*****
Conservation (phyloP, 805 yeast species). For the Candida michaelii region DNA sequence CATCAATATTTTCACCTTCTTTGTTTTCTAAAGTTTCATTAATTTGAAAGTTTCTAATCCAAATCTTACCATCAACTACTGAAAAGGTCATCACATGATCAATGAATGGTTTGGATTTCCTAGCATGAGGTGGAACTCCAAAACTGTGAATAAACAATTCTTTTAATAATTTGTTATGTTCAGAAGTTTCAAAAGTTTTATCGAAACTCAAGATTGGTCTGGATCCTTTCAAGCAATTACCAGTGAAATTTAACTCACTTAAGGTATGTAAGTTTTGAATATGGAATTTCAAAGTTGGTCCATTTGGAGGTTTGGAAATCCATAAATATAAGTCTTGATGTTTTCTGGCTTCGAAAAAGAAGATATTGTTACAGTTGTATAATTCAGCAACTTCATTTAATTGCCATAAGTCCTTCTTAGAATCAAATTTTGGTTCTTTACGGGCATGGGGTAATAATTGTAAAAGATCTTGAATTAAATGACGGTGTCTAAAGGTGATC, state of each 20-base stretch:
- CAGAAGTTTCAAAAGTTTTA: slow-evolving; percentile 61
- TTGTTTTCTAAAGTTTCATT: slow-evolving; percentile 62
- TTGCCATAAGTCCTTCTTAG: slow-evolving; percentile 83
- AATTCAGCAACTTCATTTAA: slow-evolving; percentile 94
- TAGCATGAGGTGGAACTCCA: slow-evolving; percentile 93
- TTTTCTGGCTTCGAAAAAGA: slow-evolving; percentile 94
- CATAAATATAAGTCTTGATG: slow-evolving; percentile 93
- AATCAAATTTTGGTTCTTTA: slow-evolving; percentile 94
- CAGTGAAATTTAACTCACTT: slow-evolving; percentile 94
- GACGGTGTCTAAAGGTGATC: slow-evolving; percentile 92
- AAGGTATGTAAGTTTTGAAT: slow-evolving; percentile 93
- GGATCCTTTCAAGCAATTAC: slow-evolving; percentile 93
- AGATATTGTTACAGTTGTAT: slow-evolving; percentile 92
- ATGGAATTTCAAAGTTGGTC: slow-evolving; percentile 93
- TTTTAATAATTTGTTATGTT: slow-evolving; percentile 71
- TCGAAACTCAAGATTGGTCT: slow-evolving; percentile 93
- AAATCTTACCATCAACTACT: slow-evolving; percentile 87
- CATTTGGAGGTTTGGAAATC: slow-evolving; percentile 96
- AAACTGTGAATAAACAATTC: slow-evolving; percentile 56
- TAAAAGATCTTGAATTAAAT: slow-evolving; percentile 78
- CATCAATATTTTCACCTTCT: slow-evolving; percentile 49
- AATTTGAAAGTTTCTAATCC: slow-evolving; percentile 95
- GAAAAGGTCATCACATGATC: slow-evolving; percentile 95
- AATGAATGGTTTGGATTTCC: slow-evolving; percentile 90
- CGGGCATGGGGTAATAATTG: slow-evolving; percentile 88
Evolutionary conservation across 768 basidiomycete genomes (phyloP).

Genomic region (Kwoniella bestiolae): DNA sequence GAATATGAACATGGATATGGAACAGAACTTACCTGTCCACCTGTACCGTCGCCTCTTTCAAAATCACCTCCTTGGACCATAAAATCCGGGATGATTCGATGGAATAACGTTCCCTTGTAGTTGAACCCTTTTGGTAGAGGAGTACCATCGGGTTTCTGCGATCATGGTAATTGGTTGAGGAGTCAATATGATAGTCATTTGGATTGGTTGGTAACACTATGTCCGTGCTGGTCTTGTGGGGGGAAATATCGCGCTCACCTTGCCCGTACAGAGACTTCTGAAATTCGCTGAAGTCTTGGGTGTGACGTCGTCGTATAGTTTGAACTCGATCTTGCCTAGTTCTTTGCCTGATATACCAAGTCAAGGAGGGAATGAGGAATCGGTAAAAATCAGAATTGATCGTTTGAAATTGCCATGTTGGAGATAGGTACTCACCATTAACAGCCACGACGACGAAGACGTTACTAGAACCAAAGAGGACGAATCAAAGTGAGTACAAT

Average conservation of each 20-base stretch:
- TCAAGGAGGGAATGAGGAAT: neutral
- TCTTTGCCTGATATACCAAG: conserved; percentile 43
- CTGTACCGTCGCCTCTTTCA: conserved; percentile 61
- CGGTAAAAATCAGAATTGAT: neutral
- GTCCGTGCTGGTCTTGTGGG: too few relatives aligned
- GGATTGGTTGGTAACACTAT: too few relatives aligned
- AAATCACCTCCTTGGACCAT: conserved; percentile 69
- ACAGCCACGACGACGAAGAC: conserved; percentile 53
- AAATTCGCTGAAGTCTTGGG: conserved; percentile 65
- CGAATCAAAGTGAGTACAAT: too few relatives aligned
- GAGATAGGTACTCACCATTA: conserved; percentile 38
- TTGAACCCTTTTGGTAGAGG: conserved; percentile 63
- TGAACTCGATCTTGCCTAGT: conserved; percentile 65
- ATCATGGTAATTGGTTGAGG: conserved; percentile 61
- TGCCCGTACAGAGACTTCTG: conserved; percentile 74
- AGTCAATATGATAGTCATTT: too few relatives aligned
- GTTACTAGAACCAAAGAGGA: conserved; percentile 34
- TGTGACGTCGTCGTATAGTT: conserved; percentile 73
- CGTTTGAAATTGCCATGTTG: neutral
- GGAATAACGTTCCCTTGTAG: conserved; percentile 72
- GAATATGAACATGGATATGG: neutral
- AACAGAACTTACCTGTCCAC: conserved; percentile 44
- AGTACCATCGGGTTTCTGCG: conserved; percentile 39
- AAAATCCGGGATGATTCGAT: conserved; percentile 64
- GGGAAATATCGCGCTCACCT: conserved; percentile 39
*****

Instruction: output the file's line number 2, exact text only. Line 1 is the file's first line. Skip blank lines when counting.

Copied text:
- CAGAAGTTTCAAAAGTTTTA: slow-evolving; percentile 61